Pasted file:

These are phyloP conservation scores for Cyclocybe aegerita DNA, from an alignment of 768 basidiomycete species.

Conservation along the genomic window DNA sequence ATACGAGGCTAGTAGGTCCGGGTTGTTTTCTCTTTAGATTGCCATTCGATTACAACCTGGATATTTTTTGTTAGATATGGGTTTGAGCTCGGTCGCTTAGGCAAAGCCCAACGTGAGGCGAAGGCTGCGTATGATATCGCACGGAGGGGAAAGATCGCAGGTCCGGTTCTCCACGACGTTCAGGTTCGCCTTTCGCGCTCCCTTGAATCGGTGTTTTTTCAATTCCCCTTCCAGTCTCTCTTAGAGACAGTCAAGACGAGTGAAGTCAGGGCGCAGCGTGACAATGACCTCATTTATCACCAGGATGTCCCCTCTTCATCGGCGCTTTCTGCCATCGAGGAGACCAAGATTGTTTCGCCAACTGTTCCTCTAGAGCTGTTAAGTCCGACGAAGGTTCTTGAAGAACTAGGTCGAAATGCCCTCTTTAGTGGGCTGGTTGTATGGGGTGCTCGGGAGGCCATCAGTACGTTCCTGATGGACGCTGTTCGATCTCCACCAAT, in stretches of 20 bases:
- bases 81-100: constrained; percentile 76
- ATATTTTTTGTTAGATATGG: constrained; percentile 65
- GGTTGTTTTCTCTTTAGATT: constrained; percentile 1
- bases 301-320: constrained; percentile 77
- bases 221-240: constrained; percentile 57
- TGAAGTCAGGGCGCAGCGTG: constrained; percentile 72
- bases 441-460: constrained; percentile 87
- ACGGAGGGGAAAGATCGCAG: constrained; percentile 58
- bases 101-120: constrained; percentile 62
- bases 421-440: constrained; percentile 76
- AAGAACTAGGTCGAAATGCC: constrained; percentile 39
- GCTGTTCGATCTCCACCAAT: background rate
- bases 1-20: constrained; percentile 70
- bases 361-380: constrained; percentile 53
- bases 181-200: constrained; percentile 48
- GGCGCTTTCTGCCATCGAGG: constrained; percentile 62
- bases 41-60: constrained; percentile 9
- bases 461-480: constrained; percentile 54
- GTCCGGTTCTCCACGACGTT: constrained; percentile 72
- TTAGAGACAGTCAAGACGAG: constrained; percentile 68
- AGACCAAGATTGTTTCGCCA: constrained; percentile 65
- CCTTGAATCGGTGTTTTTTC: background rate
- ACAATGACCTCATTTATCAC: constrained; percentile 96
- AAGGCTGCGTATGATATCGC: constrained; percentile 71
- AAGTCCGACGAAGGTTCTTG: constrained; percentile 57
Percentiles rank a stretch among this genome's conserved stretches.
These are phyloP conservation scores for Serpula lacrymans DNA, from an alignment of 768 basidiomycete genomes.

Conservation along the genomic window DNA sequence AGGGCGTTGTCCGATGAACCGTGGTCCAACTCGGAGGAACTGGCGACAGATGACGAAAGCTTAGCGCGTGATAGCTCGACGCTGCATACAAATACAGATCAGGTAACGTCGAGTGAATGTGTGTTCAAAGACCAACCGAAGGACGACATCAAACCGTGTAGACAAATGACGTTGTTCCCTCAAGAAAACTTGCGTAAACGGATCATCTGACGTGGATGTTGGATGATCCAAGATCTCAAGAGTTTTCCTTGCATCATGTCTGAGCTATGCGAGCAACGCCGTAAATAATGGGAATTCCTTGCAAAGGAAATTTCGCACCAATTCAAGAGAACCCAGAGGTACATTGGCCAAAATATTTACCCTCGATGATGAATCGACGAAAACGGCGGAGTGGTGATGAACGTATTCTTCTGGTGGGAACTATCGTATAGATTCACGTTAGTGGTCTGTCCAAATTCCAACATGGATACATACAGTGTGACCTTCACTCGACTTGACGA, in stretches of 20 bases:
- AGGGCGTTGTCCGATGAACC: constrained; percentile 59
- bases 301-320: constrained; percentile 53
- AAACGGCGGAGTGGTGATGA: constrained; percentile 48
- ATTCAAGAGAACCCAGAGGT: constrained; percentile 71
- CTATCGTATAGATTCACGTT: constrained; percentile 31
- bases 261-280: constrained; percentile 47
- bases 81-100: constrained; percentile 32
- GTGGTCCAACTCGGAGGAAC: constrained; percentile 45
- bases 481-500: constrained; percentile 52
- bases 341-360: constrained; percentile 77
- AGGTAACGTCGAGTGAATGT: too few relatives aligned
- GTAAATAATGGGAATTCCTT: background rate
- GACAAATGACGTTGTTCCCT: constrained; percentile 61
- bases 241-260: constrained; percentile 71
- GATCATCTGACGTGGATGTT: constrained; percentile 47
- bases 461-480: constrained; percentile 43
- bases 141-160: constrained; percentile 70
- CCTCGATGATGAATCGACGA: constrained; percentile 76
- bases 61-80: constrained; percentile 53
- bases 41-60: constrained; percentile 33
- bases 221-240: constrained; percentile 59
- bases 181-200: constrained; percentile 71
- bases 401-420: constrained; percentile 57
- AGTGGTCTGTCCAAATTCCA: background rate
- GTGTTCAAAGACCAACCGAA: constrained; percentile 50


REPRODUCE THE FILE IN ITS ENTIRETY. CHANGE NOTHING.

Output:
These are phyloP conservation scores for Cyclocybe aegerita DNA, from an alignment of 768 basidiomycete species.

Conservation along the genomic window DNA sequence ATACGAGGCTAGTAGGTCCGGGTTGTTTTCTCTTTAGATTGCCATTCGATTACAACCTGGATATTTTTTGTTAGATATGGGTTTGAGCTCGGTCGCTTAGGCAAAGCCCAACGTGAGGCGAAGGCTGCGTATGATATCGCACGGAGGGGAAAGATCGCAGGTCCGGTTCTCCACGACGTTCAGGTTCGCCTTTCGCGCTCCCTTGAATCGGTGTTTTTTCAATTCCCCTTCCAGTCTCTCTTAGAGACAGTCAAGACGAGTGAAGTCAGGGCGCAGCGTGACAATGACCTCATTTATCACCAGGATGTCCCCTCTTCATCGGCGCTTTCTGCCATCGAGGAGACCAAGATTGTTTCGCCAACTGTTCCTCTAGAGCTGTTAAGTCCGACGAAGGTTCTTGAAGAACTAGGTCGAAATGCCCTCTTTAGTGGGCTGGTTGTATGGGGTGCTCGGGAGGCCATCAGTACGTTCCTGATGGACGCTGTTCGATCTCCACCAAT, in stretches of 20 bases:
- bases 81-100: constrained; percentile 76
- ATATTTTTTGTTAGATATGG: constrained; percentile 65
- GGTTGTTTTCTCTTTAGATT: constrained; percentile 1
- bases 301-320: constrained; percentile 77
- bases 221-240: constrained; percentile 57
- TGAAGTCAGGGCGCAGCGTG: constrained; percentile 72
- bases 441-460: constrained; percentile 87
- ACGGAGGGGAAAGATCGCAG: constrained; percentile 58
- bases 101-120: constrained; percentile 62
- bases 421-440: constrained; percentile 76
- AAGAACTAGGTCGAAATGCC: constrained; percentile 39
- GCTGTTCGATCTCCACCAAT: background rate
- bases 1-20: constrained; percentile 70
- bases 361-380: constrained; percentile 53
- bases 181-200: constrained; percentile 48
- GGCGCTTTCTGCCATCGAGG: constrained; percentile 62
- bases 41-60: constrained; percentile 9
- bases 461-480: constrained; percentile 54
- GTCCGGTTCTCCACGACGTT: constrained; percentile 72
- TTAGAGACAGTCAAGACGAG: constrained; percentile 68
- AGACCAAGATTGTTTCGCCA: constrained; percentile 65
- CCTTGAATCGGTGTTTTTTC: background rate
- ACAATGACCTCATTTATCAC: constrained; percentile 96
- AAGGCTGCGTATGATATCGC: constrained; percentile 71
- AAGTCCGACGAAGGTTCTTG: constrained; percentile 57
Percentiles rank a stretch among this genome's conserved stretches.
These are phyloP conservation scores for Serpula lacrymans DNA, from an alignment of 768 basidiomycete genomes.

Conservation along the genomic window DNA sequence AGGGCGTTGTCCGATGAACCGTGGTCCAACTCGGAGGAACTGGCGACAGATGACGAAAGCTTAGCGCGTGATAGCTCGACGCTGCATACAAATACAGATCAGGTAACGTCGAGTGAATGTGTGTTCAAAGACCAACCGAAGGACGACATCAAACCGTGTAGACAAATGACGTTGTTCCCTCAAGAAAACTTGCGTAAACGGATCATCTGACGTGGATGTTGGATGATCCAAGATCTCAAGAGTTTTCCTTGCATCATGTCTGAGCTATGCGAGCAACGCCGTAAATAATGGGAATTCCTTGCAAAGGAAATTTCGCACCAATTCAAGAGAACCCAGAGGTACATTGGCCAAAATATTTACCCTCGATGATGAATCGACGAAAACGGCGGAGTGGTGATGAACGTATTCTTCTGGTGGGAACTATCGTATAGATTCACGTTAGTGGTCTGTCCAAATTCCAACATGGATACATACAGTGTGACCTTCACTCGACTTGACGA, in stretches of 20 bases:
- AGGGCGTTGTCCGATGAACC: constrained; percentile 59
- bases 301-320: constrained; percentile 53
- AAACGGCGGAGTGGTGATGA: constrained; percentile 48
- ATTCAAGAGAACCCAGAGGT: constrained; percentile 71
- CTATCGTATAGATTCACGTT: constrained; percentile 31
- bases 261-280: constrained; percentile 47
- bases 81-100: constrained; percentile 32
- GTGGTCCAACTCGGAGGAAC: constrained; percentile 45
- bases 481-500: constrained; percentile 52
- bases 341-360: constrained; percentile 77
- AGGTAACGTCGAGTGAATGT: too few relatives aligned
- GTAAATAATGGGAATTCCTT: background rate
- GACAAATGACGTTGTTCCCT: constrained; percentile 61
- bases 241-260: constrained; percentile 71
- GATCATCTGACGTGGATGTT: constrained; percentile 47
- bases 461-480: constrained; percentile 43
- bases 141-160: constrained; percentile 70
- CCTCGATGATGAATCGACGA: constrained; percentile 76
- bases 61-80: constrained; percentile 53
- bases 41-60: constrained; percentile 33
- bases 221-240: constrained; percentile 59
- bases 181-200: constrained; percentile 71
- bases 401-420: constrained; percentile 57
- AGTGGTCTGTCCAAATTCCA: background rate
- GTGTTCAAAGACCAACCGAA: constrained; percentile 50